I've noticed that some web services use a security scheme in which log-in attempts that have some unusual characteristics trigger extra authentication steps.

For example when I try to login to my Gmail account when I'm abroad it sometimes makes me solve a captcha, or asks me what is the location I usually log-in from.
Another interesting example is when I try to log-in to my Facebook account from abroad, and it shows me pictures of my friends and asks me to identify them before I am granted access to my account.

I assume these measures are taken to protect my account from password theft.

What criteria do web services use to find suspicious activity?

One answer that is obviously derived from the examples above is a log-in attempt from a different country than the one the user usually logs-in from. I'm curious if there are any other techniques, perhaps even ones that are used not only during authentication, but during the rest of the user's activity on the site.

Is there any information available on what techniques various web services are currently using?

1 Answer 1


In addition to the verification methods you've provided, Web services keep track of users using the following methods. Usually a failure in any of these services can cause a site to block access or lock an account.


These are text files that a website will send to your browser when you access a site or service. These files contain information specified by the site for use in things like authentication and recognition. Sometimes they store preferences, other times they may store things like last access time or last IP address. Often this information can be encrypted or encoded in a non-readable method. When a user visits a site, the information on the computer (if it exists) is compared with what they have on file.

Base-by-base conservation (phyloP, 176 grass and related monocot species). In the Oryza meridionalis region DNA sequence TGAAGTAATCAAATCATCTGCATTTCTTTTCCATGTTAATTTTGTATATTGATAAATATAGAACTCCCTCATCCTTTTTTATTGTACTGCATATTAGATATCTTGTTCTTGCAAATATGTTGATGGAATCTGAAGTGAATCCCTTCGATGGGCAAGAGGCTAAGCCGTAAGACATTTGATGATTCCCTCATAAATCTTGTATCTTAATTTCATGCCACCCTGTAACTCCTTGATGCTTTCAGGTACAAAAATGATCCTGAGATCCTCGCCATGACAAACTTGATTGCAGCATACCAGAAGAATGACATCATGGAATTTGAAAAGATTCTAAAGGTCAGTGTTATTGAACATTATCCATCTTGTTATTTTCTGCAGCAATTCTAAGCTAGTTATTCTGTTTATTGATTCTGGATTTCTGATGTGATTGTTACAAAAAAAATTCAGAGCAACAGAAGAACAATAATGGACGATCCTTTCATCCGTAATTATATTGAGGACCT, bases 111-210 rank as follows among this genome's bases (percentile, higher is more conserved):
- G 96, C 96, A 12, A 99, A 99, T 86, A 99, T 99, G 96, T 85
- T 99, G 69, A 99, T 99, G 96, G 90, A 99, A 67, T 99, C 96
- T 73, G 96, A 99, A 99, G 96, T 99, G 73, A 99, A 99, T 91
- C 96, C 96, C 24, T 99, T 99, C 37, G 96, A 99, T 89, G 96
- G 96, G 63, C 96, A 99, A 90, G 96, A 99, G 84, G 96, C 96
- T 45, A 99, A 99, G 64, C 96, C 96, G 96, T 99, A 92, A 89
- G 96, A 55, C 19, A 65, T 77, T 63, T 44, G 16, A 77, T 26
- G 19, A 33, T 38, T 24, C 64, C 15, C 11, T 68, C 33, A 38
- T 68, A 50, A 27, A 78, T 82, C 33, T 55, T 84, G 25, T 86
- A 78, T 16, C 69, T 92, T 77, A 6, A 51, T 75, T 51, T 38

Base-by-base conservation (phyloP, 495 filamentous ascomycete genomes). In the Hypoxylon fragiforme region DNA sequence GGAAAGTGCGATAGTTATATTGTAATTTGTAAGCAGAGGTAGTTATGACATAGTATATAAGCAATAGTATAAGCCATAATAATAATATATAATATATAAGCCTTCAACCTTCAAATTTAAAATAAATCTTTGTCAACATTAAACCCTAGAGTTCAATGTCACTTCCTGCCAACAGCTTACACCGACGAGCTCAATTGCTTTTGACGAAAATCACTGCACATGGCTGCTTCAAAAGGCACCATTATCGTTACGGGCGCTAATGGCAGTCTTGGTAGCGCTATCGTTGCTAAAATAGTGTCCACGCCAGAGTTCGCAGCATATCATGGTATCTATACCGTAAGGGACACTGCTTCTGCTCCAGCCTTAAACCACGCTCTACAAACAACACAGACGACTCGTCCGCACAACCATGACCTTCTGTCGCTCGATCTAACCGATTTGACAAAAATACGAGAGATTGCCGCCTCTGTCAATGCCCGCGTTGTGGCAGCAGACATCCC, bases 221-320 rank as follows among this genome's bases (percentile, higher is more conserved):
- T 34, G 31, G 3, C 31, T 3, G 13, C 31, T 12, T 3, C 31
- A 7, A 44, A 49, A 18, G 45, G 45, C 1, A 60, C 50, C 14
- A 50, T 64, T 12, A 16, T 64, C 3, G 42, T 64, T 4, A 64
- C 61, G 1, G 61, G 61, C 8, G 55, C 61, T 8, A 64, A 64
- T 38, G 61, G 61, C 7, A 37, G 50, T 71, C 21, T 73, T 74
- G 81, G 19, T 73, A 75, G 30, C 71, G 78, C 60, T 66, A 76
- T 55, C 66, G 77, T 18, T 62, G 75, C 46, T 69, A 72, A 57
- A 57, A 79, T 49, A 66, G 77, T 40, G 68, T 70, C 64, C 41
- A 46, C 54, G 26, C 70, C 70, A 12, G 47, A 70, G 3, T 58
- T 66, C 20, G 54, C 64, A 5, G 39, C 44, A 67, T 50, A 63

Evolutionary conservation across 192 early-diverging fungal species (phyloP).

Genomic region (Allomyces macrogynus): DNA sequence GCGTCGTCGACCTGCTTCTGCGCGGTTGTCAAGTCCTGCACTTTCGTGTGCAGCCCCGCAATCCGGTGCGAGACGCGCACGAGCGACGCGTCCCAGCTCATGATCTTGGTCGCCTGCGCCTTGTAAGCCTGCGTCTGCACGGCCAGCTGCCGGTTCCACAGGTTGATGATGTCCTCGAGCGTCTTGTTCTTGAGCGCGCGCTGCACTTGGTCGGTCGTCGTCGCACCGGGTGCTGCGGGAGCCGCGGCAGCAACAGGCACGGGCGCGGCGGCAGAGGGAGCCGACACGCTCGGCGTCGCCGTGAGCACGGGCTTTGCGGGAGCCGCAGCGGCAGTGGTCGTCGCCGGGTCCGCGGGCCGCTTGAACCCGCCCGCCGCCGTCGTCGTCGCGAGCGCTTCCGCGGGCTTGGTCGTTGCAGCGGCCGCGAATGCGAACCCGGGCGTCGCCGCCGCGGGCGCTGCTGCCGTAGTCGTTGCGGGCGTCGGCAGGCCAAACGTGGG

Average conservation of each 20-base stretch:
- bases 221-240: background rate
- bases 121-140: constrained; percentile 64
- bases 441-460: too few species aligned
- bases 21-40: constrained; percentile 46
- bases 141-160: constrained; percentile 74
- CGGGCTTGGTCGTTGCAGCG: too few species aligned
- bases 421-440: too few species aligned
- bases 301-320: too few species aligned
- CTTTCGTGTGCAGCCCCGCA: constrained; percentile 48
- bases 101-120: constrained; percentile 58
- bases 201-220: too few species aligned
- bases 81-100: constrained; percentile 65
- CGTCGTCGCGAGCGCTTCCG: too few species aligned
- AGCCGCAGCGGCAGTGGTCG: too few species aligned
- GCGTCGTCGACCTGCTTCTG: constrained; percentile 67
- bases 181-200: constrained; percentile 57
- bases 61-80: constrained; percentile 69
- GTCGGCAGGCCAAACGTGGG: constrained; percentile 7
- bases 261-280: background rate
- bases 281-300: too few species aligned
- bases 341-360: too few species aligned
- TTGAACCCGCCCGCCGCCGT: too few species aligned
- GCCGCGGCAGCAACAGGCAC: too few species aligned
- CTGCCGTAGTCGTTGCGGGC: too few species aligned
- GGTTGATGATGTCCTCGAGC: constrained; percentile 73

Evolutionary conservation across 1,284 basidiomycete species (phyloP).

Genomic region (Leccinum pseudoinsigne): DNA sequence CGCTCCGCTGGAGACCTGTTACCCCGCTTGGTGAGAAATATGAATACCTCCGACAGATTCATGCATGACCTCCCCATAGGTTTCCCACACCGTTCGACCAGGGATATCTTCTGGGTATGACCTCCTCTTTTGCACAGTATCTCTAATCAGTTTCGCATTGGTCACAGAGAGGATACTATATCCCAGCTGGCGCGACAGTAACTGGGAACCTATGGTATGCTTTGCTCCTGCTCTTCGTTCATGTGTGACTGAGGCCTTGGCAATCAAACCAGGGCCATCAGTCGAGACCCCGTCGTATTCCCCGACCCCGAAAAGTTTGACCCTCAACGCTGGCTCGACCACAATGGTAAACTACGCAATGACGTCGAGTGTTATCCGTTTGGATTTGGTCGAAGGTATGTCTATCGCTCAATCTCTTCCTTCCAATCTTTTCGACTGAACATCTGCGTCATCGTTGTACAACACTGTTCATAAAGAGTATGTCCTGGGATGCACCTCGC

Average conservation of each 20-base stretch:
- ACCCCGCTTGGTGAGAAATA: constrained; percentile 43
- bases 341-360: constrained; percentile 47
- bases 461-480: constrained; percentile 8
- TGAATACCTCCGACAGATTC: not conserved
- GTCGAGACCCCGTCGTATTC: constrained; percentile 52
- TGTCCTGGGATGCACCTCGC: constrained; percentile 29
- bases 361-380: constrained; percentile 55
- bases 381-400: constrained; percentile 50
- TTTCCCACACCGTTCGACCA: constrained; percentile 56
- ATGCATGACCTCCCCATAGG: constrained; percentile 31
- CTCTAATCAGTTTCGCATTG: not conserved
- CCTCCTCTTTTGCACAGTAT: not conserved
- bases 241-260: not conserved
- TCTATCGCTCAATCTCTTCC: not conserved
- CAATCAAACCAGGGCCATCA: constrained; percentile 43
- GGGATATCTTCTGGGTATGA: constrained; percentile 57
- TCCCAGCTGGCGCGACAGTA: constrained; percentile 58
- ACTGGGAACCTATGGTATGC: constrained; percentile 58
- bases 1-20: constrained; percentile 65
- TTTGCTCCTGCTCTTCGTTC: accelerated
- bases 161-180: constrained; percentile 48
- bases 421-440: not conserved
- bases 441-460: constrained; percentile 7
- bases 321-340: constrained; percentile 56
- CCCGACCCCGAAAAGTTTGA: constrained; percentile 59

Cookies are also useful in catching failed attempts. When a person (UserB) tries to login to a site as UserA the site can present them with a cookie for the username they're trying to use and another one containing the number of logins they've attempted. When they login as UserB and use their own account at a later time, the site can collect the cookies for the previous attempts and then cross-check their records to see if UserA is related to them or aware of the attempt.


When a user accesses a web server they open something called a session. During the session, the browser and the server exchange information in the form of variables and cookies. This information will exist as long as the session is open. Sessions can have a specific timeframe where they are active and they can also be destroyed when someone leaves a website or closes their browser. When a person tries to access a site from a second device using the same logins this will open a new session. Some websites are aware of this and will say something like "You're accessing your site from two locations. If you are NOT accessing this site from multiple locations please contact customer service."

Database Comparison (Location, Device, Activity, Habits)

Some web applications store information about a user, their habits in terms of spending (banks and credit card companies do this), frequency in access, and IP geolocation. When a user accesses a site their stored profile is compared with their current session to see if the user's behavior fits the pattern on record (Location, Device, Duration of access, Etc). An example might be someone logging in from another location where they have never logged in before.

Two-Step Authentication or Verification